Taunton State Hospital was a mental facility that housed some pretty horrifying characters, including Jane Toppan, who confessed that her ambition was to kill more “helpless people” than anyone else in history. She killed at least 31 patients who were under her care as a nurse.
However, if legends are to be believed, those running the hospital may have been more depraved than the interned. Widespread popular belief claims that desperation drove much of the staff to convert to Satanism, and in attempts to “cure” their patients, they would perform rituals with / on them in the hospital basement.
Michigan — The Michigan Triangle
Like the popularly known Bermuda Triangle, the “Michigan Triangle” in Lake Michigan has consumed many different aircraft and boats without any explanation.
Many skeptics claim that many storms form on the lake, and claim that weather is to blame for these strange disappearances. But that might only be part of the story. Under the lake, archeologists have discovered a ring of prehistoric rocks that appear to be the remains of an ancient civilization’s temple. Mysterious red lights have also been seen over the lake, leading many to theorize that UFOs are to blame for the downed plans.
The lake is also said to have “electronic fog” which causes time to speed up or slow down.
Minnesota — Dead Man’s Trail
Old legends say that an old Native American hid along this trail when he was on the run after being convicted of murdering a European. Other legends say the trail got its name from a Native American woman who set her baby down while being pursued by authorities — intending to come back for him — but upon returning, realized he had been swept into the river. Many people have claimed to see this woman frantically searching for her baby along the trail; among other mysterious phenomenon.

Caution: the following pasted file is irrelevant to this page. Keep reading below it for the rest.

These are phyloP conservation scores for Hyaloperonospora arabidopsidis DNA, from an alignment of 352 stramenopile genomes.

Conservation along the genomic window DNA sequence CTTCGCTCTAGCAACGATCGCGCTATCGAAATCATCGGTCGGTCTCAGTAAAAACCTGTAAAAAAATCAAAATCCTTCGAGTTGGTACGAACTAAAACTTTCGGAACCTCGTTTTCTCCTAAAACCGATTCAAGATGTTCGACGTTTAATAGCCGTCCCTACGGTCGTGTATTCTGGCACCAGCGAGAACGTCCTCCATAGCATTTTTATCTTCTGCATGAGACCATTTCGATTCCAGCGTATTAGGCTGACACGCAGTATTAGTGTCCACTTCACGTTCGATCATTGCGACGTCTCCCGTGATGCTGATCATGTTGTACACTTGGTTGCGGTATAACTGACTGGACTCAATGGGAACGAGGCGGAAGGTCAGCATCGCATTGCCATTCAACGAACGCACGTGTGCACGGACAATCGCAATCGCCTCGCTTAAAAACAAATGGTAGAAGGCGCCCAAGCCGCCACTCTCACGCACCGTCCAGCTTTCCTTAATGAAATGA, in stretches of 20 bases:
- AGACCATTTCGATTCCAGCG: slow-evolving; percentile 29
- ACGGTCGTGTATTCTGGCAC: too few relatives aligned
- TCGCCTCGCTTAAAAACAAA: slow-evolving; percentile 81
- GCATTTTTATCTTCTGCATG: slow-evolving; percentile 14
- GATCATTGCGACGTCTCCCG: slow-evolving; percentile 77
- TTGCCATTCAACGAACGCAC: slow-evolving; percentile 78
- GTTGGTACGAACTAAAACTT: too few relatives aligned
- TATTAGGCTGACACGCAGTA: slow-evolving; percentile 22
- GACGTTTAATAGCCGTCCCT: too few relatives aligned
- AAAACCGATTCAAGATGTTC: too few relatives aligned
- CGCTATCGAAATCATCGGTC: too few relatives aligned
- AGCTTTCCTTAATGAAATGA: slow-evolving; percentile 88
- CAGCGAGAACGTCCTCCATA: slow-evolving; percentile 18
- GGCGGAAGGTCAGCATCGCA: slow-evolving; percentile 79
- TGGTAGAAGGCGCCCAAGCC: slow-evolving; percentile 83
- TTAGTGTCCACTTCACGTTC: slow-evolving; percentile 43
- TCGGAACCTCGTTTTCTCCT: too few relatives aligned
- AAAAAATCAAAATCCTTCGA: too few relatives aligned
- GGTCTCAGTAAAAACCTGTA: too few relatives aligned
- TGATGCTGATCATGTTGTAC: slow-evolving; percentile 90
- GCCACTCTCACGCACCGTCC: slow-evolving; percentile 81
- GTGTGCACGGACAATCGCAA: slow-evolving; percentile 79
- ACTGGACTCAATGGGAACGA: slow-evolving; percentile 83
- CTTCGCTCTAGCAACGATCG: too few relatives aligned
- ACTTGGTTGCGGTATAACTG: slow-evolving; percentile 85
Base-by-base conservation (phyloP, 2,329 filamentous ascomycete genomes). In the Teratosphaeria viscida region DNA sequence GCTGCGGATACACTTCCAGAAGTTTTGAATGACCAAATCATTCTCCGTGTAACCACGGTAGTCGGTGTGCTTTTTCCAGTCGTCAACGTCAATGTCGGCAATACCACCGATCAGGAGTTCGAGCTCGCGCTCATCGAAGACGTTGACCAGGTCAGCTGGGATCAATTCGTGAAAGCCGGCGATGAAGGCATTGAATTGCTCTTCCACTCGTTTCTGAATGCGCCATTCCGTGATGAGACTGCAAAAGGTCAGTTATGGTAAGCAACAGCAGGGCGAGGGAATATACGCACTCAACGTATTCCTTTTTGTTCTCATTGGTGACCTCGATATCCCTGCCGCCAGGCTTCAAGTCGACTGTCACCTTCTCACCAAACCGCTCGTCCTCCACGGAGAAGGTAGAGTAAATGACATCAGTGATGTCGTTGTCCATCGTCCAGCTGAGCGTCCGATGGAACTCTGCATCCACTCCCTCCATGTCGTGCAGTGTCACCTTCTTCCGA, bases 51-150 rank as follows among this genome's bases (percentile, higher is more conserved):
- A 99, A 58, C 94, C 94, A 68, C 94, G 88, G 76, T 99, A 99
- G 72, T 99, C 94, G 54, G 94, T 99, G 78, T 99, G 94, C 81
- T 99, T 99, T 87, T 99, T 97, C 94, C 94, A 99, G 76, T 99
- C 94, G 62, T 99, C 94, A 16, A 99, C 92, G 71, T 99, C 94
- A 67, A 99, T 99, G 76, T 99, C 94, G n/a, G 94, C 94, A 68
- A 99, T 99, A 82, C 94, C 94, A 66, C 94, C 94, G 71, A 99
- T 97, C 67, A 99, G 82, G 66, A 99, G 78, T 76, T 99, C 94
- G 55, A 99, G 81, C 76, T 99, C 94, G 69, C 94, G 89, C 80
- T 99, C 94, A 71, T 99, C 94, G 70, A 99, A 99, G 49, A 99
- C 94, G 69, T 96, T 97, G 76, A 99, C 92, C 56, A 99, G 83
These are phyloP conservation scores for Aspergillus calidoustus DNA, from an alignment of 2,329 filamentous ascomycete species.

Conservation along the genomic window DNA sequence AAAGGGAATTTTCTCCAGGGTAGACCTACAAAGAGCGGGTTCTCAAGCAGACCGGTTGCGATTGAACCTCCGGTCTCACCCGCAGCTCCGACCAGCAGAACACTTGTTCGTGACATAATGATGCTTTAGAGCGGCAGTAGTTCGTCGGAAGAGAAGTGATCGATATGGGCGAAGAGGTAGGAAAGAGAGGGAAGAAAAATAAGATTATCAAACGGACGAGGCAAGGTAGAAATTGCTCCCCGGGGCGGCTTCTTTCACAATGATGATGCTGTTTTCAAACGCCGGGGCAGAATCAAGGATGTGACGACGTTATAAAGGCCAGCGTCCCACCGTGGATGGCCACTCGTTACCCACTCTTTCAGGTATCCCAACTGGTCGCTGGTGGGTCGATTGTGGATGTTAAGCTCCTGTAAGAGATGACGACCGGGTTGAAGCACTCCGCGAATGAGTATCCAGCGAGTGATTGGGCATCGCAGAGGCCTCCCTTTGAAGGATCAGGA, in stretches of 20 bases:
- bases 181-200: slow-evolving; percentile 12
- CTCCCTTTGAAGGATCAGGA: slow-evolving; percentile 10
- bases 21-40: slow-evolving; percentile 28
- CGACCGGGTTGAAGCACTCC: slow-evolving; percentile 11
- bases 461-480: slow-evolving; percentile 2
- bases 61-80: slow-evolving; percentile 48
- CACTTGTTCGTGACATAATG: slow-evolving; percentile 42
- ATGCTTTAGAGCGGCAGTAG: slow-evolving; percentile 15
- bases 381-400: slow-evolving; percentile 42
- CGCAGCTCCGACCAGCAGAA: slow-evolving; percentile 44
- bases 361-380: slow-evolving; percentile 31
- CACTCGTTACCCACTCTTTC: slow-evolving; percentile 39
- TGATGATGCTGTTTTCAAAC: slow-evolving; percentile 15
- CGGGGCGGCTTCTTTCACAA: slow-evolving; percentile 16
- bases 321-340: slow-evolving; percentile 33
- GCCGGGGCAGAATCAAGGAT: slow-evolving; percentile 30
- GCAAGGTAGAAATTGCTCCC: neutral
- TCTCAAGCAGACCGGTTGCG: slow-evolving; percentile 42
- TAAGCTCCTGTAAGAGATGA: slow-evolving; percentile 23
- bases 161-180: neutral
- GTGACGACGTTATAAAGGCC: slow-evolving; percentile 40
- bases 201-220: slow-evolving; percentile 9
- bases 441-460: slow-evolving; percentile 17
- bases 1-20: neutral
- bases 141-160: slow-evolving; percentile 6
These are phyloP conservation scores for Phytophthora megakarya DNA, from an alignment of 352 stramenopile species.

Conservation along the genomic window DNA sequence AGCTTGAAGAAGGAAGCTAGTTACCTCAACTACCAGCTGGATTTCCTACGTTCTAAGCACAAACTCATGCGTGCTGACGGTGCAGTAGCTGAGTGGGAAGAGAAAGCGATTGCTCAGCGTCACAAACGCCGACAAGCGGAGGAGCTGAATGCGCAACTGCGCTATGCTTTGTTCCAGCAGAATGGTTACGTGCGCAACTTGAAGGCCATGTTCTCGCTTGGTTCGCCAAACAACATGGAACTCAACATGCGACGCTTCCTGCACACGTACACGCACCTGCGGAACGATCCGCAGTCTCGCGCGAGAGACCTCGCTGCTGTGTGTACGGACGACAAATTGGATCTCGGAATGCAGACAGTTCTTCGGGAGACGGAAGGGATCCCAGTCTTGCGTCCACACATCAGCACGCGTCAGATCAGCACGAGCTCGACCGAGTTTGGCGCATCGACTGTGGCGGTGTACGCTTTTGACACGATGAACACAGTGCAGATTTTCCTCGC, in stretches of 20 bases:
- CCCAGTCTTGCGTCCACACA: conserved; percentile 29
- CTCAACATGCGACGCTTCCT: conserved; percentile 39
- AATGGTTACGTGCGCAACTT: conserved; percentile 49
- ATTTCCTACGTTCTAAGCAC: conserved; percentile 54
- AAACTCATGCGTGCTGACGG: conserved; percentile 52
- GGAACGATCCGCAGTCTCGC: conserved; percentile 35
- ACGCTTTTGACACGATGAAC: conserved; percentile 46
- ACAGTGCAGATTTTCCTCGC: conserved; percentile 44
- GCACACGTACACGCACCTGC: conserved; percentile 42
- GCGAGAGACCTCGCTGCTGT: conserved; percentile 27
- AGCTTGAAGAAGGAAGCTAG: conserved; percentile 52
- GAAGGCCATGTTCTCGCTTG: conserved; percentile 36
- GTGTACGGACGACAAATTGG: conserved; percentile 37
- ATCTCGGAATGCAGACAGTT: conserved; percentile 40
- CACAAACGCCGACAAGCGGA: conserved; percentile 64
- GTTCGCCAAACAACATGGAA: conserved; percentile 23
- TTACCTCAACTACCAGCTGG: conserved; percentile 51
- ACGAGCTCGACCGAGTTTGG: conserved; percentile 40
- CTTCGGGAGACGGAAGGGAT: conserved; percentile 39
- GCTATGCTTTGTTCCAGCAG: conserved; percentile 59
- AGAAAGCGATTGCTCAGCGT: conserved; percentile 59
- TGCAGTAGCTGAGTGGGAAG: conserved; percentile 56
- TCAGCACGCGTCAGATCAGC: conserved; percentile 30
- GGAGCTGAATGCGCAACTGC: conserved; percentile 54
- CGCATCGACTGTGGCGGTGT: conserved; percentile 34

Mississippi — Secret disease covered up by government
During the late 1950s there was rioting in Mississippi because effected residents didn’t believe the government was doing enough to combat the Mercritis disease. According to legend, the disease caused women to perceive a hormonal odor off of men, which compelled them to kill the unlucky man. The epidemic came to its height when an entire village of women chased one single man into a freezing river, where they all drowned.
Many people allege that the government engaged in a massive cover-up because they didn’t have a cure.
Missouri — Dead body under hotel mattress
A common urban legend that is actually true.
A patron checked into a Kansas City, Missouri hotel and complained multiple times to the hotel staff about an extremely foul odor. After blowing him off a few times, housekeeping finally checked the room out, but found the source of the odor was a dead body under the bed.
Montana — Flathead Lake Monster
Reports of the Flathead Lake Monster have been escalating recently, with more and more people saying that they’ve seen something…out of the ordinary. The picture above is theorized to be a “baby” monster, with the mama and papa still out there somewhere…
Nebraska — Sadistic Farmers vs. Bunnies
A rather disturbing old tale tells the story of two farmers who take a road trip to buy extra powerful fireworks that were not for sale Nebraska. They brought the fireworks back to their farmhouse, and got extremely drunk before the “celebrations.”
Looking out from their porch upon the field, they spy some rabbits in the distance. Remembering what a nuisance the rabbits were to the crops, the farmers decide to get some sadistic pleasure with the fireworks and the rabbits.